Christopher Knight at the Culture Monster blog of the LA Times has been having fun detailing the communist origins of the symbolism in the Tea Party’s 9/12 March on Washington logo:
Knight is hoping someone comes forward with an explanation. National Affairs Daily has obtained it from the horse’s mouth. No, not Glenn Beck, but Brendan Steinhauser the Director of Federal and State Campaigns for FreedomWorks, which orchestrated the march and calls the shots for its subordinate group, Tea Party Patriots.
Below is the text of an email from Steinhauser to the Tea Party Patriots’ national director Jenny Beth Martin shooting down the Martin’s suggestion that the logo be changed.
By way of background, several Tea Partiers had been agitating for an alternate logo — an eagle soaring with a shield — instead of the angry fists in front of the Capitol dome, which they, too, recognized as steeped in socialism.
One activist from Canton, Ohio, posted his discontent to the Tea Party Patriots’ private listserv:
We have enough real battles to fight without making ourselves look
like a bunch of Bolsheviks.
This is clearly an education issue.
But according to Steinhauser of FreedomWorks, the decision to “co-opt” the communist imagery was intentional. As he wrote to Martin: “If we want the politicians to pay attention, I believe it is imperative that we… maintain the populist imagery.”
Here is the email to Jenny Beth Martin in all its glory:
I talked to everyone here and there was consensus that we will keep the logo for the website. There are a few reasons for this. One is that the left (Keith Olbermann and Josh Marshall) thinks we don’t understand the connotations of the symbol, which we do.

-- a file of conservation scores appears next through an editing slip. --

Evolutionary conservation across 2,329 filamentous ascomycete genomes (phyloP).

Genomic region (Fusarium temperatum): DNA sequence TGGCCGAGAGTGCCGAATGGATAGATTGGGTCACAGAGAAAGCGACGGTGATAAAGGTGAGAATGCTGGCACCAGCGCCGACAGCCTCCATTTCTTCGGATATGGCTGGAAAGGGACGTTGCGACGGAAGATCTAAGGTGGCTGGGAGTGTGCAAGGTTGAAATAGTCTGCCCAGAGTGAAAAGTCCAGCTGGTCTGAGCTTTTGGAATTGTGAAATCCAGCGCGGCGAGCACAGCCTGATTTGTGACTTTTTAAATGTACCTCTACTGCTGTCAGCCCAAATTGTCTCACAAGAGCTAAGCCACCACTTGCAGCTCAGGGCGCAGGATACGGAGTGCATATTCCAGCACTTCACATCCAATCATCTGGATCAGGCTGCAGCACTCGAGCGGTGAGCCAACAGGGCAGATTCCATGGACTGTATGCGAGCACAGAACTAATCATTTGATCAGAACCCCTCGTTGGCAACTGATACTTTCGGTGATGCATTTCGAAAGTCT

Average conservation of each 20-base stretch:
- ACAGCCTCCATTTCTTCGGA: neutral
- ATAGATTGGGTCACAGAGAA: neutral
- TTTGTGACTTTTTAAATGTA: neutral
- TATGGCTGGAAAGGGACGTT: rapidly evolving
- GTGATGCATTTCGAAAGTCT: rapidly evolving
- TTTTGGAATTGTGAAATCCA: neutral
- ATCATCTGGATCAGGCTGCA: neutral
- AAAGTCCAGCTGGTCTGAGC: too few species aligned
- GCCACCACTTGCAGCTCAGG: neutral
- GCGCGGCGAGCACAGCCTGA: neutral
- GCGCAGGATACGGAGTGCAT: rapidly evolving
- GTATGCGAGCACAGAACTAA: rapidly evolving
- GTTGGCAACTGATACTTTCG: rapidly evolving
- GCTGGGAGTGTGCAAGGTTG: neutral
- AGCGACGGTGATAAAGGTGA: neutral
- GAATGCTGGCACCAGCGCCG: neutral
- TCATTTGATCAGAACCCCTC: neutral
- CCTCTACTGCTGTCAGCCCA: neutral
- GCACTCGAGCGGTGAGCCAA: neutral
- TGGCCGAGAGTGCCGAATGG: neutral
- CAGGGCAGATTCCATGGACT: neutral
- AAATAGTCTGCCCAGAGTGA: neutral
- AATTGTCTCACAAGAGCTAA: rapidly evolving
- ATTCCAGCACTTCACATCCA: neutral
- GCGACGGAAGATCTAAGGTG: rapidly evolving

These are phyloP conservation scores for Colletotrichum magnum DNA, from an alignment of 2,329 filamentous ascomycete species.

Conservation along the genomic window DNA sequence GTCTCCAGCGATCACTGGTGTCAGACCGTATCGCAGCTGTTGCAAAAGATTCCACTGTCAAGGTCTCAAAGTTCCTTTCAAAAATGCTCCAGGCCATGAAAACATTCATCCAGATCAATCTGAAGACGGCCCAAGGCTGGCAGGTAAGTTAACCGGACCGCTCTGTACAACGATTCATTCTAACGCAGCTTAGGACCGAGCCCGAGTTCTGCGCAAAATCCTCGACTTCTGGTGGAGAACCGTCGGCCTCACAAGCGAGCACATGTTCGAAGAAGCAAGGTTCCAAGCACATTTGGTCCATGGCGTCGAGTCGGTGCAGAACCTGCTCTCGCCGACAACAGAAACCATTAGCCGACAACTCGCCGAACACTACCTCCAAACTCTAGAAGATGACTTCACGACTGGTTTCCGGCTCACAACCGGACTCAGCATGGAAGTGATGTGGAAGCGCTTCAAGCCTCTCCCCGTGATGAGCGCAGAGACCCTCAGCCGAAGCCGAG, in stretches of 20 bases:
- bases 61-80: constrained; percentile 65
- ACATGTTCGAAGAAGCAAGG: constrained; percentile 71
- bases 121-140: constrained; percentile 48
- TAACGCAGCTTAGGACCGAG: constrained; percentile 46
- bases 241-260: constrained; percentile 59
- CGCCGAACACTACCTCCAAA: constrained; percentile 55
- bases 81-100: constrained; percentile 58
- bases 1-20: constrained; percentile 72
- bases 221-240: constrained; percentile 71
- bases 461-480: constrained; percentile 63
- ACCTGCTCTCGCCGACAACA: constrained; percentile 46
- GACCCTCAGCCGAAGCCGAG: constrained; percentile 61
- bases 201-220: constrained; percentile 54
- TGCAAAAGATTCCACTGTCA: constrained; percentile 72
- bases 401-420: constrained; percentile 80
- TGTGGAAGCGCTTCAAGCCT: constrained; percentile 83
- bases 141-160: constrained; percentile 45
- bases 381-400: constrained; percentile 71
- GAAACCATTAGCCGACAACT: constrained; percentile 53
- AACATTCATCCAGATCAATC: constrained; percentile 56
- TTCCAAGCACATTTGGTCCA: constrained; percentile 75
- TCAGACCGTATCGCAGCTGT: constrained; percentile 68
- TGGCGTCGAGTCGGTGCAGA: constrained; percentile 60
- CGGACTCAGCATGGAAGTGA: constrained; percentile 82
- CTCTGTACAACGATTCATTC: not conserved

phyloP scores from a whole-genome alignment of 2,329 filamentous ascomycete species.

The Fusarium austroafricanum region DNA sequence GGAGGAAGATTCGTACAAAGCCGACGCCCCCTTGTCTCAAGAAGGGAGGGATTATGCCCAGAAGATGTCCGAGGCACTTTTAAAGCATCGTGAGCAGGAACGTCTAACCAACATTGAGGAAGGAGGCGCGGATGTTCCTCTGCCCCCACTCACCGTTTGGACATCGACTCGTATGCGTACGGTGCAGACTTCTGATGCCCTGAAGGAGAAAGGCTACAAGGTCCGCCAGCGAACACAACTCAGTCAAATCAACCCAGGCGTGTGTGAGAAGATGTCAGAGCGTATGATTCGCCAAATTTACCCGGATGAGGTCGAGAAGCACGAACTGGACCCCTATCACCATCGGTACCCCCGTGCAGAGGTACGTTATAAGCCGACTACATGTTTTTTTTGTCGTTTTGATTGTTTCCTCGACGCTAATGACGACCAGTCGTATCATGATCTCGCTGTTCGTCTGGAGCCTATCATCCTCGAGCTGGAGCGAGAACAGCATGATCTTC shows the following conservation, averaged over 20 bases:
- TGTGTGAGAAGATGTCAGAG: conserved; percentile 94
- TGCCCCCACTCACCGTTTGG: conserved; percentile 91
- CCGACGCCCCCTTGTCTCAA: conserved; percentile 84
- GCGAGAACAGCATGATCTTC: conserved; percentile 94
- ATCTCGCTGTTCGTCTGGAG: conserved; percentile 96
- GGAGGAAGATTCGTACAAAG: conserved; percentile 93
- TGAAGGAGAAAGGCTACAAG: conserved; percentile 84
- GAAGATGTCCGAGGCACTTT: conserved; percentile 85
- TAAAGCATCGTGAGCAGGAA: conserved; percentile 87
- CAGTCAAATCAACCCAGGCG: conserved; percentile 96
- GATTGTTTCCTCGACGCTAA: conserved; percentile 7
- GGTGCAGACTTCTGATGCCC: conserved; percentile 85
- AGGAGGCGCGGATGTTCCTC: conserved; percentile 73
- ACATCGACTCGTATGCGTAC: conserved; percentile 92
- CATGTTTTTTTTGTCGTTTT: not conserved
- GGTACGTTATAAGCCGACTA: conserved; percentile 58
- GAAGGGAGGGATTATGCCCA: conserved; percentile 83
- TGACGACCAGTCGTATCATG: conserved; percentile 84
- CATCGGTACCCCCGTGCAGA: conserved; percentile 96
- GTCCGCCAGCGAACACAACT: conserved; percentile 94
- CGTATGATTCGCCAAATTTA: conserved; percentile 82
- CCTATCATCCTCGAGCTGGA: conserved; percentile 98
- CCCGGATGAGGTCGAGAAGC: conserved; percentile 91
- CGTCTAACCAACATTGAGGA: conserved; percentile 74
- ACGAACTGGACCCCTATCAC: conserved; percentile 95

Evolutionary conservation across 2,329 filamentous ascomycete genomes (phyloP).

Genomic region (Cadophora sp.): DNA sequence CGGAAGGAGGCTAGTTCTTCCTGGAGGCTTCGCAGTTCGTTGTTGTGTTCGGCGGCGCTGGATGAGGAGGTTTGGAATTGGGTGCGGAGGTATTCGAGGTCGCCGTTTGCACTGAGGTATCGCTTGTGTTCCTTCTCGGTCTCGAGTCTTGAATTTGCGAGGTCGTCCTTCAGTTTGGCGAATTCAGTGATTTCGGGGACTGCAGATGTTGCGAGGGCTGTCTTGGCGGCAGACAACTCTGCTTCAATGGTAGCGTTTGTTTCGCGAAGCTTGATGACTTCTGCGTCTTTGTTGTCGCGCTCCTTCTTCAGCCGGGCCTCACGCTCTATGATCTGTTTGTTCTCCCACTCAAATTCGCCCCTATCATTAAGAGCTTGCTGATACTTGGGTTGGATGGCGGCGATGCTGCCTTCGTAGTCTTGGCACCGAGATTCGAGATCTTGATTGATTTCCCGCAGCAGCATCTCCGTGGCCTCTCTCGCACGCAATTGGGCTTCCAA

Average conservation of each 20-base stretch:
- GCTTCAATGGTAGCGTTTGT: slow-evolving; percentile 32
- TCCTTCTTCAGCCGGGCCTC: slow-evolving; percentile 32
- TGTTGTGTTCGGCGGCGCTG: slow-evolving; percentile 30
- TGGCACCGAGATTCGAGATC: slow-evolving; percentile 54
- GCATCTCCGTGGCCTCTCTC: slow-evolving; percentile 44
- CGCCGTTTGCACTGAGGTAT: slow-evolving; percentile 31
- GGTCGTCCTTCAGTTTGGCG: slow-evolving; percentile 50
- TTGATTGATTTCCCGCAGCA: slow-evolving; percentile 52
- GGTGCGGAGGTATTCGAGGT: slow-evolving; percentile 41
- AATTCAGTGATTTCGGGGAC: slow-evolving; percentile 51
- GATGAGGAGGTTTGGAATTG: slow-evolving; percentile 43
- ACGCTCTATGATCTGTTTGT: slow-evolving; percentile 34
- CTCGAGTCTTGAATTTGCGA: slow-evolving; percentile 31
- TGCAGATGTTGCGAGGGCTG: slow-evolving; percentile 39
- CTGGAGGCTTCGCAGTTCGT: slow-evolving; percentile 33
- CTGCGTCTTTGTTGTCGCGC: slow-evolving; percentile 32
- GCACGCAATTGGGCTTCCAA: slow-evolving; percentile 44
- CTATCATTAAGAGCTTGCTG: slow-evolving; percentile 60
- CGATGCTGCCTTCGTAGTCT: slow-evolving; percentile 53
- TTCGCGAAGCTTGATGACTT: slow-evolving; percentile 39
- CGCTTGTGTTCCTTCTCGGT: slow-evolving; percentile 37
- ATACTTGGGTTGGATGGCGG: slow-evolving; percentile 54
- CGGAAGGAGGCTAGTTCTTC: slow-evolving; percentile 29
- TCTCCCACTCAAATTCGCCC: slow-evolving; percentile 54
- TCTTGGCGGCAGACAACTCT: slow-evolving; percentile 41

It was a purposeful decisions to create a defiant image, raised fists against the statist policies of Congress and the president. I think it’s an edgy symbol that communicates the anger and the defiance of the protests happening around the country since early February. I think that we have to make sure this is a protest against what’s going on in DC, and we have to convey that image to the country and the world.
I fear that if we start to lose that edge, the politicians won’t take us as seriously, and will write us off. I’ve been studying and applying the tactics of the left for the last few years, and although I despise their bad ideas, they have us beat when it comes to symbolism, activism and dominating the public debate. I think we can learn from them and co-opt their symbols, some of their messages and even their tactics.
I think we have to remember that this is a March on Washington, which should conjure up images of the street protests in other countries, like Ukraine, Poland in the 80’s, Estonia, etc.
If we want the politicians to pay attention, I believe it is imperative that we keep our edge, tailor our message narrowly and maintain the populist imagery.
Director, Federal and State Campaigns
601 Pennsylvania Avenue, N.W.
North Building, Suite 700
Washington, D.C. 20004-2601